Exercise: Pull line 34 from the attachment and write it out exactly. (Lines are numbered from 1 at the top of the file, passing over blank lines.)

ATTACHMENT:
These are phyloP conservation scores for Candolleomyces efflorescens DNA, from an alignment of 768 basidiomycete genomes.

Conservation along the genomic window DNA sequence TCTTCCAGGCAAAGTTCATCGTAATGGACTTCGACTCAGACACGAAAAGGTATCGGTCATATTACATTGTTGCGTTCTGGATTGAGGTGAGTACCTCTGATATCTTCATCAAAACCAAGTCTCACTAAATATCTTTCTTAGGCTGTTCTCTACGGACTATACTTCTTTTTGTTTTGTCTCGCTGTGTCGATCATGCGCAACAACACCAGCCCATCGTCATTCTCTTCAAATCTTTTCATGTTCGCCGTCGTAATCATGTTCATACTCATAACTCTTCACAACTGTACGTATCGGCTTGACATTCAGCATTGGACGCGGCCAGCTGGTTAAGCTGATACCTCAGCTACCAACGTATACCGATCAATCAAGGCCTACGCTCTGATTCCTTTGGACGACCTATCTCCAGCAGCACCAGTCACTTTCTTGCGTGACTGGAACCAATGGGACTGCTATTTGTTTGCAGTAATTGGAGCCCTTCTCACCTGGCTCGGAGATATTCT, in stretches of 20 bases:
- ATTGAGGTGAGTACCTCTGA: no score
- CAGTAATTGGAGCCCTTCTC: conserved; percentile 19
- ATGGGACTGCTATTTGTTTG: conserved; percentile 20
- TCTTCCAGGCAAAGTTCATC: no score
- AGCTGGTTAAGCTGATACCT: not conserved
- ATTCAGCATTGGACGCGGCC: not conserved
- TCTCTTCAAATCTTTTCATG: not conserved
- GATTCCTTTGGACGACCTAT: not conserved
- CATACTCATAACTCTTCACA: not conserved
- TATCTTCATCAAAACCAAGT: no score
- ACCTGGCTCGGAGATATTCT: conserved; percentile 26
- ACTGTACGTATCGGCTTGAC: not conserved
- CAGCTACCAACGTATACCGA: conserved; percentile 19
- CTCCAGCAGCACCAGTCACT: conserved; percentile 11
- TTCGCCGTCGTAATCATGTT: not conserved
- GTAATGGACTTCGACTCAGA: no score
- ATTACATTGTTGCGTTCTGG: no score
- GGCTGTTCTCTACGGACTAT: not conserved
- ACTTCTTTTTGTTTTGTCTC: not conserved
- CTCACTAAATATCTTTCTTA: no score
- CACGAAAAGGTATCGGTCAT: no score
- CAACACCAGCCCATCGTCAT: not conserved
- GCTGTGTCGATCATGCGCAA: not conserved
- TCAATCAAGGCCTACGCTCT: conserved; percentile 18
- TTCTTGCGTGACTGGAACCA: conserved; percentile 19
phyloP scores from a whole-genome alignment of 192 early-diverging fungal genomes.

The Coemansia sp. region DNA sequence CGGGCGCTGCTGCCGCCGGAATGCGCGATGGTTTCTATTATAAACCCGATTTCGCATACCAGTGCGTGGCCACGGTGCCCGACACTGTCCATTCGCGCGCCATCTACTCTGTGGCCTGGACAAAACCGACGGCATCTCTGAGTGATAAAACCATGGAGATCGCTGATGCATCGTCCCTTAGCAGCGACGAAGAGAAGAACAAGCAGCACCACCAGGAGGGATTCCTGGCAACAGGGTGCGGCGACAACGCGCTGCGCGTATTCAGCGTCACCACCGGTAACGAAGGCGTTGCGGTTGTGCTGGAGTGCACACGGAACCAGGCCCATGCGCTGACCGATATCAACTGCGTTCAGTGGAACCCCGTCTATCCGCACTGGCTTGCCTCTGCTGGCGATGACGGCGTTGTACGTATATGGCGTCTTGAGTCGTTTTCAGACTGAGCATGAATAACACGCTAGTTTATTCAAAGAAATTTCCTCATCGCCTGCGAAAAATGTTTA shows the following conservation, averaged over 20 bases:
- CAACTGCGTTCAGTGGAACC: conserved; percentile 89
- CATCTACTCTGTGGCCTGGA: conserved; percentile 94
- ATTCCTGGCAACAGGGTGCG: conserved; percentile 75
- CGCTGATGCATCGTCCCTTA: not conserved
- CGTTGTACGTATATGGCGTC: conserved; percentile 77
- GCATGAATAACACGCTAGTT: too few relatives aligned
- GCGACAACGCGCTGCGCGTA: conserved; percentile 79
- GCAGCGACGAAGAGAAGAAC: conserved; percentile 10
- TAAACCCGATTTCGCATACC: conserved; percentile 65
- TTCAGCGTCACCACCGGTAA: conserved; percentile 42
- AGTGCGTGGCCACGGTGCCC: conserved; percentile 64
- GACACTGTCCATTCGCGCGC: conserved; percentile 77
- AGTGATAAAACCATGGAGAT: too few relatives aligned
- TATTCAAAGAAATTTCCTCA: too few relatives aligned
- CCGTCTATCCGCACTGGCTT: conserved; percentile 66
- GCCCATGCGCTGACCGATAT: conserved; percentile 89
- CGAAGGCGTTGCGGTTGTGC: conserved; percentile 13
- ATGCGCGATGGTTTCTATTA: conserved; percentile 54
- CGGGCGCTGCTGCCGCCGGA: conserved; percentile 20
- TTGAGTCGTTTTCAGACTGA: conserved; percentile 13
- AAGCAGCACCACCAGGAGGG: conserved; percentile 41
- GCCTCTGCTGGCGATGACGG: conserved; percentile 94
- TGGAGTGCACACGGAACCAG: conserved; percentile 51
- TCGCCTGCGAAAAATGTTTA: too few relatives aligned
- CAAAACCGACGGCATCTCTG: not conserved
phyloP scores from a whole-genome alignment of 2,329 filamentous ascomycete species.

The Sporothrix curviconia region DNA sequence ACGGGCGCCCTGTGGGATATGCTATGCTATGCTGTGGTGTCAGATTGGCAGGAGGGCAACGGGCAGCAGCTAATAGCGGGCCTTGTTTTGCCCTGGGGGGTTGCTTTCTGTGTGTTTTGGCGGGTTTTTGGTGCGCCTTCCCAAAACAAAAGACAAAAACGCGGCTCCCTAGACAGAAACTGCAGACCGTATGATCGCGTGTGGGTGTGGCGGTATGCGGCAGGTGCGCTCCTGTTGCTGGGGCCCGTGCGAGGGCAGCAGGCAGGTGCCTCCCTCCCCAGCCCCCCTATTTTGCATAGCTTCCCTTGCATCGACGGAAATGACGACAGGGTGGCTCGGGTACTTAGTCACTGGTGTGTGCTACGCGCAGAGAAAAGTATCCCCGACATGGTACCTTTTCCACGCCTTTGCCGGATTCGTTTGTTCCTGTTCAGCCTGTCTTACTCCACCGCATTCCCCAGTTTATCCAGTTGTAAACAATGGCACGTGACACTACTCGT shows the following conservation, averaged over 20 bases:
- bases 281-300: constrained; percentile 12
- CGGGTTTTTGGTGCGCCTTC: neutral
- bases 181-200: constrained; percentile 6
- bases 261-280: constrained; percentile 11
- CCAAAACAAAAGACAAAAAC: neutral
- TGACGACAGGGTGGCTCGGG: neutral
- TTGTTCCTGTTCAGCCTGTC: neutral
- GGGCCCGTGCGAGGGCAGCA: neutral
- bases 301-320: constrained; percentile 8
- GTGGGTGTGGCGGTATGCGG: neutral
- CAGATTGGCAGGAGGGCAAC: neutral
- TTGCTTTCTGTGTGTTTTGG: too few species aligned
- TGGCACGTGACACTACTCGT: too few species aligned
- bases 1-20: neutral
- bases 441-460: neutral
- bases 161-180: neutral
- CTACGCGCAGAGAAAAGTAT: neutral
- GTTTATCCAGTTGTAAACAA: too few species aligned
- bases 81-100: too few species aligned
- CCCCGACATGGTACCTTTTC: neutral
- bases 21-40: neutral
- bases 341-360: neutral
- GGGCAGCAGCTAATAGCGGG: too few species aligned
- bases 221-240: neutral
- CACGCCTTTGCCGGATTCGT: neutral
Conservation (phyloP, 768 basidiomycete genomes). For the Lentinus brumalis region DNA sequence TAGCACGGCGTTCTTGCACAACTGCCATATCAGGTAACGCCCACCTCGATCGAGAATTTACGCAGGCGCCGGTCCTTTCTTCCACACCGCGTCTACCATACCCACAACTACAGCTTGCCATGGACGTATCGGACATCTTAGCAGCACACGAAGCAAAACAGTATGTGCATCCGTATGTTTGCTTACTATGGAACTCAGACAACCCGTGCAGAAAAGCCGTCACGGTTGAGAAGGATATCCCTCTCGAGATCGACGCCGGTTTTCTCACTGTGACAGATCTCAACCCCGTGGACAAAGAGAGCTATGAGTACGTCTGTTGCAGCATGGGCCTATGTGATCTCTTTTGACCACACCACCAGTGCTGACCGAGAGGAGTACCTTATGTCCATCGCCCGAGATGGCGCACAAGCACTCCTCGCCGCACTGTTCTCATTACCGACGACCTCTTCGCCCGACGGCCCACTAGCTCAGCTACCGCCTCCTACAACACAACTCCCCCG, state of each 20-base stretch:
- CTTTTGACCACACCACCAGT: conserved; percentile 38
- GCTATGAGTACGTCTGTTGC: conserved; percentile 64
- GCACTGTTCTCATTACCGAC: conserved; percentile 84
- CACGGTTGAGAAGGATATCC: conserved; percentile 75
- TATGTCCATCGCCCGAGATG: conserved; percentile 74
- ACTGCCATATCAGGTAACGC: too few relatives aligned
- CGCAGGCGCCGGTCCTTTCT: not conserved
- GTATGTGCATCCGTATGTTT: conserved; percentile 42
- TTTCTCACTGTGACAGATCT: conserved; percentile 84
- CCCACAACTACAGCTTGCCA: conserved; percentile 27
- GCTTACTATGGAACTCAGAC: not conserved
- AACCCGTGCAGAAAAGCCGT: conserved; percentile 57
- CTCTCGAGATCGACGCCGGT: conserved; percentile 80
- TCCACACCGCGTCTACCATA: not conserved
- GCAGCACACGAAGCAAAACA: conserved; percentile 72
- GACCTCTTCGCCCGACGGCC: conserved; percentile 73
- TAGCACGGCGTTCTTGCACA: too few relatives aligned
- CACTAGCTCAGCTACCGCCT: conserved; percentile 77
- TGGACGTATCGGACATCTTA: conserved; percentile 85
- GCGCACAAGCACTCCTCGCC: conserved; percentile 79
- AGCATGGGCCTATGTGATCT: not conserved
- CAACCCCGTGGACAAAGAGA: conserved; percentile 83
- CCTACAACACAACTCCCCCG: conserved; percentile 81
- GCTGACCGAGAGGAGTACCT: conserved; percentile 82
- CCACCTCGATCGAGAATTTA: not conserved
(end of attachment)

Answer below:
- CGTTGTACGTATATGGCGTC: conserved; percentile 77